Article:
Surviving your feminist research project

Dr Meagan Tyler is a Senior Lecturer at RMIT University and a research theme leader (gender, equality and diversity) in the Centre for People, Organisation and Work (CPOW).

Her work is focused on using feminist theory and methods to address gender inequality and violence against women in a range of contexts, from emergency management to the sex industry. You can read more of Meagan’s work here

She tweets (occasionally) @DrMeaganTyler.

There are always joys and challenges in undertaking research, but there are particular joys and challenges associated with conducting feminist research, and there is often precious little space in formal academic contexts to discuss them.

In part to address this absence, in October 2017, the Feminist Forum series in Melbourne included a session on ‘How to Survive Your Feminist Research Project’, and this post is based on Meagan Tyler’s contribution to that session.


Photo by Alex Mazzarello | unsplash.com >> "Protestors in Vancouver, BC as part of Women’s March on Washington, Vancouver chapter."

Photo by Alex Mazzarello | unsplash.com >> “Protestors in Vancouver, BC as part of Women’s March on Washington, Vancouver chapter.”

Most of my colleagues don’t know what it’s like to expect resistance every time they present their work.

I recently found out that many of them simply expect polite applause or – worst case scenario – a curly question from a grumpy professor.

They don’t generally expect to confront accusations of prudery, rape threats on Twitter, attempts at no-platforming, or orchestrated campaigns from men’s rights activists.

But for many feminist researchers these experiences are all too common. It can feel as though there is a significant divide between our working lives and those of non-feminist colleagues. Read more of this post

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Public engagement: Writing an opinion piece

Dr Meagan TylerDr Meagan Tyler is a lecturer in Sociology at Victoria University, Australia. She is currently on secondment to the Centre for Sustainable Organisations and Work (CSOW) at RMIT University, conducting research for the Bushfire CRC project: “Effective Communication: Communities and bushfire.”

Meagan has written pieces for The Drum and The Conversation, has been quoted in a variety of publications (including The Age, The Times [UK], and Cosmopolitan), and recently appeared on the TV current affairs program, The Project.

She tweets @DrMeaganTyler.


Academics want their work to be read, and public engagement can be a very useful way to make sure this happens.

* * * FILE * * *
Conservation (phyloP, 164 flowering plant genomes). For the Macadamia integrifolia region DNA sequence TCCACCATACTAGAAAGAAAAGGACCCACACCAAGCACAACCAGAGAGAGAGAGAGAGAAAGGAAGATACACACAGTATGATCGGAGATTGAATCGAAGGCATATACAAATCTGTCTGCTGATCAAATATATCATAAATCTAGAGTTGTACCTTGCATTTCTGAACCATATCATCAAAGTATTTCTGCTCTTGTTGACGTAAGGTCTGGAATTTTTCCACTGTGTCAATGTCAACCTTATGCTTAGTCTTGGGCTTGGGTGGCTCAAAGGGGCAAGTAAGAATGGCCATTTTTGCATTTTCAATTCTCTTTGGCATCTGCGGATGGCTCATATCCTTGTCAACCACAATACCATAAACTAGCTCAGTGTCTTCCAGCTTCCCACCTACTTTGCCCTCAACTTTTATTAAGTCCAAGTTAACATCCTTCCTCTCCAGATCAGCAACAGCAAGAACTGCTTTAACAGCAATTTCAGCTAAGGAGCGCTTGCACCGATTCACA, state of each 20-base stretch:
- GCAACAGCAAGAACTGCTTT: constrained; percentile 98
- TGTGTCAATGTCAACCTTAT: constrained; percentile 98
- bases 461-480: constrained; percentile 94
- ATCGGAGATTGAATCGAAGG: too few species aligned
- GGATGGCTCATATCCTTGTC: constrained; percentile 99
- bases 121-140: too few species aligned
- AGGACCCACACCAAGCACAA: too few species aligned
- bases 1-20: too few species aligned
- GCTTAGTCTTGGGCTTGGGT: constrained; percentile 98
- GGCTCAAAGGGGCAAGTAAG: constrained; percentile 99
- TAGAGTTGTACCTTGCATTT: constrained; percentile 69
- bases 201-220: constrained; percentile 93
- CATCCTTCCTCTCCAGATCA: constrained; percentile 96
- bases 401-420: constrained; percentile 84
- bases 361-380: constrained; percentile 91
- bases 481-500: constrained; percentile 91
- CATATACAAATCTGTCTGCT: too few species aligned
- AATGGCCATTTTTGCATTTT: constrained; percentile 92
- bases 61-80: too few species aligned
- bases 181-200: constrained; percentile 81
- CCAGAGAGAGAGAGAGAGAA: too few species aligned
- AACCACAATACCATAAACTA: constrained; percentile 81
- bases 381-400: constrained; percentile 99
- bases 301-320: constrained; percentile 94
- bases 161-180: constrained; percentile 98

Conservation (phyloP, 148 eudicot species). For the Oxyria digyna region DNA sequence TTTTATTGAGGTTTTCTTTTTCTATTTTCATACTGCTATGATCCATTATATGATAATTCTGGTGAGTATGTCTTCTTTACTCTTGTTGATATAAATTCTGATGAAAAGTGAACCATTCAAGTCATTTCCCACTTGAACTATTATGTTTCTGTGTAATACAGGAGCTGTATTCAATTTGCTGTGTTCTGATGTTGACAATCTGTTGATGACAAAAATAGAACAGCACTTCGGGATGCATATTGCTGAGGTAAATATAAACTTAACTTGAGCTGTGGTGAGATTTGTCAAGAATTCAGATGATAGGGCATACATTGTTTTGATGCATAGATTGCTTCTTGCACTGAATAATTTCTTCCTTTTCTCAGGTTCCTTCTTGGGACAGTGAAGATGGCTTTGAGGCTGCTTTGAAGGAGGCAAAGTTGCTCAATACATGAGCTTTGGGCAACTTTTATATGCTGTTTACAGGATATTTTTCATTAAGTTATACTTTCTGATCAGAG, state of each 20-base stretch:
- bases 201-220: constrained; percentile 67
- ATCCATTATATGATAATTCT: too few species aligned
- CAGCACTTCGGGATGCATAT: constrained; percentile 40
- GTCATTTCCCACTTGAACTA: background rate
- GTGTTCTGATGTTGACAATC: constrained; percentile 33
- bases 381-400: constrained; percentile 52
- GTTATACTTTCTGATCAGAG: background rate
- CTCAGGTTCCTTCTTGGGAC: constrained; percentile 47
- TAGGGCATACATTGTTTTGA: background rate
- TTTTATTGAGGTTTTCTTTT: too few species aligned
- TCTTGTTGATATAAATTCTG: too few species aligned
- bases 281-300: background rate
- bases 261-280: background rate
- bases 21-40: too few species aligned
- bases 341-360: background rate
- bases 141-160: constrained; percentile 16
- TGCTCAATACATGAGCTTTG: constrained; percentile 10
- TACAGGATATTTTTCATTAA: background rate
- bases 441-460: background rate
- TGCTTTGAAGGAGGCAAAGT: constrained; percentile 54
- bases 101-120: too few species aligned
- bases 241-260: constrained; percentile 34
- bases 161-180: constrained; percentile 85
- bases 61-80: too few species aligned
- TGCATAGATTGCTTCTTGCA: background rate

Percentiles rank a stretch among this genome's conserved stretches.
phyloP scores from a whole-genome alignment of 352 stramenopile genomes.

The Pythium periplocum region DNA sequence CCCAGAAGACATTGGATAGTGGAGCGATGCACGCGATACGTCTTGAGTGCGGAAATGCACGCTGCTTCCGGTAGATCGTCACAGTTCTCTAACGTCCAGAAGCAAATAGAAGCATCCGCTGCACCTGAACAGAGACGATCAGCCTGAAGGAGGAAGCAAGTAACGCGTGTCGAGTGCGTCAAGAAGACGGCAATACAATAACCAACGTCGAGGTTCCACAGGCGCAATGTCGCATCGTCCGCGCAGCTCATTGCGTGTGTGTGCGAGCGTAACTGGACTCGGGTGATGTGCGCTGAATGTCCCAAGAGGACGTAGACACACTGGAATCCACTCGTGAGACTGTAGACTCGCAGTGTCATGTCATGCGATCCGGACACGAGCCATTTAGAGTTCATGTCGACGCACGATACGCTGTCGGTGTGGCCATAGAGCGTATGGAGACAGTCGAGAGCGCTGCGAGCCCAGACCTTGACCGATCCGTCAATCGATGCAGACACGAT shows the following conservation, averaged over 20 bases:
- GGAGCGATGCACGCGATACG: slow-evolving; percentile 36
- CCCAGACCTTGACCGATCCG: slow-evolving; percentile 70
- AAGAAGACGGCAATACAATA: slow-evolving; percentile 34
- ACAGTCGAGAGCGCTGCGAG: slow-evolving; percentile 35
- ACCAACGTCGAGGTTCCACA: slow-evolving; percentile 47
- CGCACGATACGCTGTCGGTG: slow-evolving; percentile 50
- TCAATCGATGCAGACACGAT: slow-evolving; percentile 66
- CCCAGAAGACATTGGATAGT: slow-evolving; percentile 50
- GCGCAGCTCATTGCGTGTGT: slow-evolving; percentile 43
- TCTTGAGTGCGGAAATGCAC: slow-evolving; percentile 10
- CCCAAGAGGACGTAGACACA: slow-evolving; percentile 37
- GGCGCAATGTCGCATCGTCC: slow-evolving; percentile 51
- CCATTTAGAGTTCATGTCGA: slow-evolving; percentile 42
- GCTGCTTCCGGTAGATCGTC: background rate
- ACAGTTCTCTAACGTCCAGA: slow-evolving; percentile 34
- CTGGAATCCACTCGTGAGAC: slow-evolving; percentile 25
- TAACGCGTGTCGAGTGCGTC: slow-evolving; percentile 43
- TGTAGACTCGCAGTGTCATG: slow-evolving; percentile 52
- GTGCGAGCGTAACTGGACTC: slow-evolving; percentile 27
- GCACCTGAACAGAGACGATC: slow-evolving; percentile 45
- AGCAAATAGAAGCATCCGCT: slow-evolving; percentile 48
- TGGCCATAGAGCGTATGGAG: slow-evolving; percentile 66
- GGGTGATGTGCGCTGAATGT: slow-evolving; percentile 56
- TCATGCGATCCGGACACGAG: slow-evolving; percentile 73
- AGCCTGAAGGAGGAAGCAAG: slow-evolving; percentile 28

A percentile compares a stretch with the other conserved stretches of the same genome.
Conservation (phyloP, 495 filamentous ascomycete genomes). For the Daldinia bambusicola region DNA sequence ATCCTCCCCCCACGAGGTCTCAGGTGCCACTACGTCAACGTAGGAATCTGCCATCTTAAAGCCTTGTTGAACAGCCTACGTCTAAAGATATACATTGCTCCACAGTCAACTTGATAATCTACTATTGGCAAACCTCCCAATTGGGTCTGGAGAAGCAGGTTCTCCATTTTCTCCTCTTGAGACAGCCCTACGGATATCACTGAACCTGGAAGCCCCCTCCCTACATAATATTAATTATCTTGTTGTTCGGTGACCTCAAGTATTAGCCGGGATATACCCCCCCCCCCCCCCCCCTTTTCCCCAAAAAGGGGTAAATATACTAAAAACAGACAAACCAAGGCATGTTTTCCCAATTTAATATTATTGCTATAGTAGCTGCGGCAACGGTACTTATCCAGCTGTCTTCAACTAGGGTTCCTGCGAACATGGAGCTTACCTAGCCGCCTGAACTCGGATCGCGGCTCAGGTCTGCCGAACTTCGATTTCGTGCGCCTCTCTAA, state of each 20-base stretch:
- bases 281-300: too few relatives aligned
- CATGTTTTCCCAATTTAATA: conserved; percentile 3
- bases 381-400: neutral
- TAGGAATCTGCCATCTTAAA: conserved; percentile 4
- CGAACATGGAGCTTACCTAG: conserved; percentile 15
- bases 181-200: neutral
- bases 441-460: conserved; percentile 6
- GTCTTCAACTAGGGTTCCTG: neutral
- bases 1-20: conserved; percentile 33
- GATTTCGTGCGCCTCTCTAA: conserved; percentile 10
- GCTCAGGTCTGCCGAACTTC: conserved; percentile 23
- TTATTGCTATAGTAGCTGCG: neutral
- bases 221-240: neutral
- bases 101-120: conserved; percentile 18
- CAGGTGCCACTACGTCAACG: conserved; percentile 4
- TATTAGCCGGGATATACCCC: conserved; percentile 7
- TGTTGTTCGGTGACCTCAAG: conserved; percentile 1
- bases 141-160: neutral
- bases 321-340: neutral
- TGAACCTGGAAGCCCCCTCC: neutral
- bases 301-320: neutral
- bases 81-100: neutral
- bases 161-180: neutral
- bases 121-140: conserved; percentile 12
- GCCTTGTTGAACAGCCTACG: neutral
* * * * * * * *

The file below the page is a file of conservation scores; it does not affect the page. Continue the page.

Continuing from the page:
There are three main reasons why getting your research out to wider audience can be a good idea:

  1. you have expertise to share on a particular issue in the news,
  2. you want to get the results of your work out to the public, and
  3. you want to raise your profile.

As a researcher, it can be infuriating when you read a piece – in a newspaper or online – that deals with your research area, and it turns out to be misleading or inaccurate. It can be difficult, particularly as an early career researcher, to know how to add your voice and expertise to the debate.

There are several ways you can become more involved, including starting your own blog, getting active on Twitter, putting profile pages up on sites like Academia.edu, and writing opinion pieces. These take time and patience, but they will help raise your profile, thus improving your chances of being quoted in papers, interviewed on radio or TV, or invited to write.

A soap box (Photo by MonsieurLui - http://www.flickr.com/photos/monsieurlui)

A soap box (Photo by MonsieurLui – http://www.flickr.com/photos/monsieurlui)

All of this means that your research will be more widely read, and the possibility that you might actually influence public debate on a topical issue is much greater.

If there is a particular issue in the news that relates to your work, it’s always helpful to contact your institution’s media unit as a first port of call. In fact, if you have just started in a new position or have recently completed a major piece of work (funded project, PhD etc.), it can be valuable simply to let your media unit know you exist and are able to comment on certain areas. They may be able to direct media queries to you in the future, or help you get opinion pieces published.

Many university media units also offer writing and media engagement workshops to help you figure out what the mainstream media are looking for in an op-ed. These can be a great place to start, and are a helpful reminder that academic writing is often a world away from conveying your point to a broader audience in only 600-800 words.

READ MORE